by TeachThought Staff
Ed note: This post is promoted by SEU’S online masters in education programs. SEU simply asked us to write about how learning is changing and the updated kinds of things teachers need to know, and to let you know about their program. So here we are.
As teachers, when we lecture, we have the best of intentions. We have a concept we want the class to understand, so we stand and explain it to them. We give them background. Offer details. Anticipate and pre-empt common misconceptions. Illuminate the more entertaining bits. Emphasize the nuance.
So explaining things isn’t “bad,” so how about beginning with some clarification. Talking is not lecturing–it’s talking. Talking with students and expecting them to respond meaningfully isn’t lecture–that’s accountable talk, which itself is close to a Socratic dialogue or Paideia seminar. Explaining an idea verbally, especially if being done to clarify a context or history of circumstance–can be a powerful tool if used expertly.
Everyone loves a story, and unless you’re awful, your students probably like you and want to hear from you. But you can’t “give knowledge.” Or “verbally annotate” discovery and inquiry. Clearly this thinking comes from a place of constructivism, so it’s slanted that way. Lecture likely has a place in education. In the background knowledge-building phase of learning, for example.
Or in a “flipped classroom” setting where the “lecture” is designed to be consumed at the student’s own pace (using viewing strategies, for example).
Or when students have mastered a core set of understandings, and are ready–in unison–to hear something from an honest-to-goodness expert who only has an hour to unload what he/she knows. In these cases, when…
- All students are similarly motivated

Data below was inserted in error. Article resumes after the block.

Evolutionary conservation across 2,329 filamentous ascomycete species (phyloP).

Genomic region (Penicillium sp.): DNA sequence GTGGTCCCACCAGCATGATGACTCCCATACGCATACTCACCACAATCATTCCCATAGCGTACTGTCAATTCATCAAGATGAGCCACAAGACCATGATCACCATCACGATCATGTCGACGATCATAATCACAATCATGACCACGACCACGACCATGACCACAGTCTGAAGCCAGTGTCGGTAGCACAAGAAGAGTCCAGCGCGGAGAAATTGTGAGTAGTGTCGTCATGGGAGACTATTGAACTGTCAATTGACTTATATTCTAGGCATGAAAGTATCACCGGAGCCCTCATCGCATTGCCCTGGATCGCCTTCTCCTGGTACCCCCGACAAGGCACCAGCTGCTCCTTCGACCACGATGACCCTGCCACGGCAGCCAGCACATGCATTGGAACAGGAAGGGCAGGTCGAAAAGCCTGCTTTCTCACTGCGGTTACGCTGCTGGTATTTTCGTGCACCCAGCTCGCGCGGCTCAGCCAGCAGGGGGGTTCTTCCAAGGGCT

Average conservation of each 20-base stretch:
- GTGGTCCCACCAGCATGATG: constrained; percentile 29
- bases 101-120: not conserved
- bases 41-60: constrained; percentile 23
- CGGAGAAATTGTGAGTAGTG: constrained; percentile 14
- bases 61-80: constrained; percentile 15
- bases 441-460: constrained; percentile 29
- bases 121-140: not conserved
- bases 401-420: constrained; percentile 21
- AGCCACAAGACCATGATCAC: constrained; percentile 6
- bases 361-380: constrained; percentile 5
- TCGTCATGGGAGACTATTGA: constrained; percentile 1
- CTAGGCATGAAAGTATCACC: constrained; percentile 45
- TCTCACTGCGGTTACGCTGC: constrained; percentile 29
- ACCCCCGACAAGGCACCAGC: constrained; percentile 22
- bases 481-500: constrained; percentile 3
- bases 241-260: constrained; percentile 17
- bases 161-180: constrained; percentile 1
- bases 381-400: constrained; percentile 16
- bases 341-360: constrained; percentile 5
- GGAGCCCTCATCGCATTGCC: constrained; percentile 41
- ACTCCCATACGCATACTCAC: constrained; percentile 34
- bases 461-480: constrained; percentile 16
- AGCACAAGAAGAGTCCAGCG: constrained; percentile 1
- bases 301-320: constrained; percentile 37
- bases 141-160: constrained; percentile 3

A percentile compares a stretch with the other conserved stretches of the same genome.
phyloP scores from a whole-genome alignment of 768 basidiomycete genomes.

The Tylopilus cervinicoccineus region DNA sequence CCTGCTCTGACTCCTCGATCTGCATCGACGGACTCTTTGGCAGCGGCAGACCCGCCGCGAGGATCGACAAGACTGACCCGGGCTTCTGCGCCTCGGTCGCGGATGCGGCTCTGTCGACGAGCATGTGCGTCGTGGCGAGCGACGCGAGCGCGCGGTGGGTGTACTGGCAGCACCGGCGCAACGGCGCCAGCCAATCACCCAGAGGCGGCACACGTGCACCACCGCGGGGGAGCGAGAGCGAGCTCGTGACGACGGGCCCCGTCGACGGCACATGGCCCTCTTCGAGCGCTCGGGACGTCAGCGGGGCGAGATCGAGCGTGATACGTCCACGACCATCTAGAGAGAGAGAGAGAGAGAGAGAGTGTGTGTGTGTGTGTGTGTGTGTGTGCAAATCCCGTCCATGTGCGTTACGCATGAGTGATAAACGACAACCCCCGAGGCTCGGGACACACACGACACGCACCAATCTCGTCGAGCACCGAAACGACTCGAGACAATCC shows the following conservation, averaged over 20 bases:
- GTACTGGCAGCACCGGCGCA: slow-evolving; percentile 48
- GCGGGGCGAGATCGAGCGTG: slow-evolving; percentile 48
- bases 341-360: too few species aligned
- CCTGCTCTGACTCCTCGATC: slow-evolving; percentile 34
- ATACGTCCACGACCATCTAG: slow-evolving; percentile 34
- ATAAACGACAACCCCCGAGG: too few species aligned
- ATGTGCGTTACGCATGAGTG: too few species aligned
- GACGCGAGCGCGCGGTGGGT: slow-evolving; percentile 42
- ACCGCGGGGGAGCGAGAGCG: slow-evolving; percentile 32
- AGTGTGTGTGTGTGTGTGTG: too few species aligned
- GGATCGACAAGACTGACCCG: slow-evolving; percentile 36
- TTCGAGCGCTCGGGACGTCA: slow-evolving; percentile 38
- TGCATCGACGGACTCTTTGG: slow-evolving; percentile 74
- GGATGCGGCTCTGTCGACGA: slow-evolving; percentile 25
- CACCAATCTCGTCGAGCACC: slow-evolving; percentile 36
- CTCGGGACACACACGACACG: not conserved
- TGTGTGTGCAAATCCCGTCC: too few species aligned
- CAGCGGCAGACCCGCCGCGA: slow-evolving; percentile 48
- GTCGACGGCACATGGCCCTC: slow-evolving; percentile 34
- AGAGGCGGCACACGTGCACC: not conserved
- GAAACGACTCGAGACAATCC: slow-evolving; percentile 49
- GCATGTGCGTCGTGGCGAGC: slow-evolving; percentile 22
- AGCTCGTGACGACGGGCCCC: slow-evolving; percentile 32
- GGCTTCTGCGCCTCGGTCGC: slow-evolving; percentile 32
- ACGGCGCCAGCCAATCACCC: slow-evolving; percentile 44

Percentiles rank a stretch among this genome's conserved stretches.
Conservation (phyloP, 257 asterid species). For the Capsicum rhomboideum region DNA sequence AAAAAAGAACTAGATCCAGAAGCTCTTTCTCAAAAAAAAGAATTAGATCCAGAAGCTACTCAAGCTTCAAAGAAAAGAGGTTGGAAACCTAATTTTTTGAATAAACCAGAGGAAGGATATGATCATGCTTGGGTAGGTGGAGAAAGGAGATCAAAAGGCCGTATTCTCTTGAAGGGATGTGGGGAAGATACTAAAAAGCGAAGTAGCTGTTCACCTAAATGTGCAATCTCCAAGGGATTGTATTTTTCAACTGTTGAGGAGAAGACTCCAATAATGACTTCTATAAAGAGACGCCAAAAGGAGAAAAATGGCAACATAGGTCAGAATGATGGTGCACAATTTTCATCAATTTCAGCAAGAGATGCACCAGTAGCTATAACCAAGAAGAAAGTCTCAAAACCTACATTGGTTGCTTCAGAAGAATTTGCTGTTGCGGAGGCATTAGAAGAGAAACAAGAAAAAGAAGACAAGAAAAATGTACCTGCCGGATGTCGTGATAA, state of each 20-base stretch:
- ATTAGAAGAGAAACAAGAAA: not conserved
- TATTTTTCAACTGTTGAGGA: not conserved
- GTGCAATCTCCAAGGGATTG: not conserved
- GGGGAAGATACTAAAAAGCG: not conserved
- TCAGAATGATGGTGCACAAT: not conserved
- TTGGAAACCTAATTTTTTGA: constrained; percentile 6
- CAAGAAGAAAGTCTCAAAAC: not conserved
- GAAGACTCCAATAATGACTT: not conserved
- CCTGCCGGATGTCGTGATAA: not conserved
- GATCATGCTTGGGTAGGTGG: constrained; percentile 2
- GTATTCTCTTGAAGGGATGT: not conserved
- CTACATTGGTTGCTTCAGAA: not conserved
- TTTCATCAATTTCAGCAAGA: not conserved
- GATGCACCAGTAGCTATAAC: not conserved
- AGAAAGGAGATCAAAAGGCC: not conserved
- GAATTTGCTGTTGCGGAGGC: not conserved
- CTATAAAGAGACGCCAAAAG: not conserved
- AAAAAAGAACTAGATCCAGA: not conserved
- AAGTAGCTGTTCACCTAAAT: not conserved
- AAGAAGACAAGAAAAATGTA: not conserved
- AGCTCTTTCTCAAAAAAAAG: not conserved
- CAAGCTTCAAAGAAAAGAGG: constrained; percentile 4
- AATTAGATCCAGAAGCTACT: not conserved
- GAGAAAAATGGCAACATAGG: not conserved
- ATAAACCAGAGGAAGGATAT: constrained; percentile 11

- All students have mastered certain “listening strategies”
- All students have strong note-taking skills, and can adapt those strategies for a variety of content, delivery speed, and so on
- All students have a similar background knowledge
…then lecture can be moderately effective, but even then it depends on what we mean by “effective.” (Prince 2004)
The List of Alternatives To Lecture
So then, the list. This is an interesting post to write, because a large part of our content is to provide alternatives to lecture. In that way, our site at large could be seen as a compilation of alternatives to lecturing. But for those educators that’d like to see a kind of index all gathered in one place, with certain links to more in-depth analyses elsewhere, this post might help scratch that itch. This is a long list. The idea is to see a lot of awesome possibilities in one place, not write a book.
A few notes:
1. This is a mix of learning models and literacy strategies that can be used to accomplish what we hope a lecture might–“give information” and “promote understanding.” Not every one is a perfect replacement for what a “good lecture” is, but most, in spirit and function, are close.
2. Some of the ideas don’t have links–we’ll try to go back and add them. Suggest some in the comments if you know of a good one. We may go back and add brief definitions links to great content that then clarifies and extends these items with thinking, frameworks, strategies, and tools, because some are admittedly confusing in name-only. We were going to include several videos and frameworks, but that makes the post clumsy and slow-loading on smaller mobile devices. If you get curious and/opr confused and we still haven’t clarified something you’d like to know, either ask in the comments, or try keyword searching on your own.
3. If you look at this list as a whole, it’s clear education is either changing, or has a slew of tools it’s ignoring in not changing.
50 Alternatives To Lecturing
7. School-to-school instruction (using Skype in the classroom, for example)
9. Problem-based learning
12. Mobile learning
14. Cross-curricular projects
15. Reciprocal Teaching
21. Sync Teaching
23. HyFlex Learning
24. Self-guided MOOC
25. Traditional MOOC
29. Four Corners
30. Accountable Talk
31. RAFT Assignments
34. Gallery Walk
35. Text Reduction
37. Traditional Concept-Mapping (teacher-given strategy–“fishbone” cause-effect analysis, for example)
38. Didactic, Personalized Concept Mapping (student designed and personalized for their knowledge-level and thinking patterns)
39. Mock Trial
40. Non-academic video + “academic” questioning
41. Paideia Seminar
43. Socratic Seminar
44. QFT Strategy
46. Directed Reading Thinking Activity
48. FRAME Routine
49. Jigsaw Strategy
53. Bloom’s Spiral
54. Virtual Field Trip
55. Physical Field Trip
56. Digital Scavenger Hunt
57. Physical Scavenger Hunt
50 Alternatives To Lecturing; adapted image attribution flickeringbrad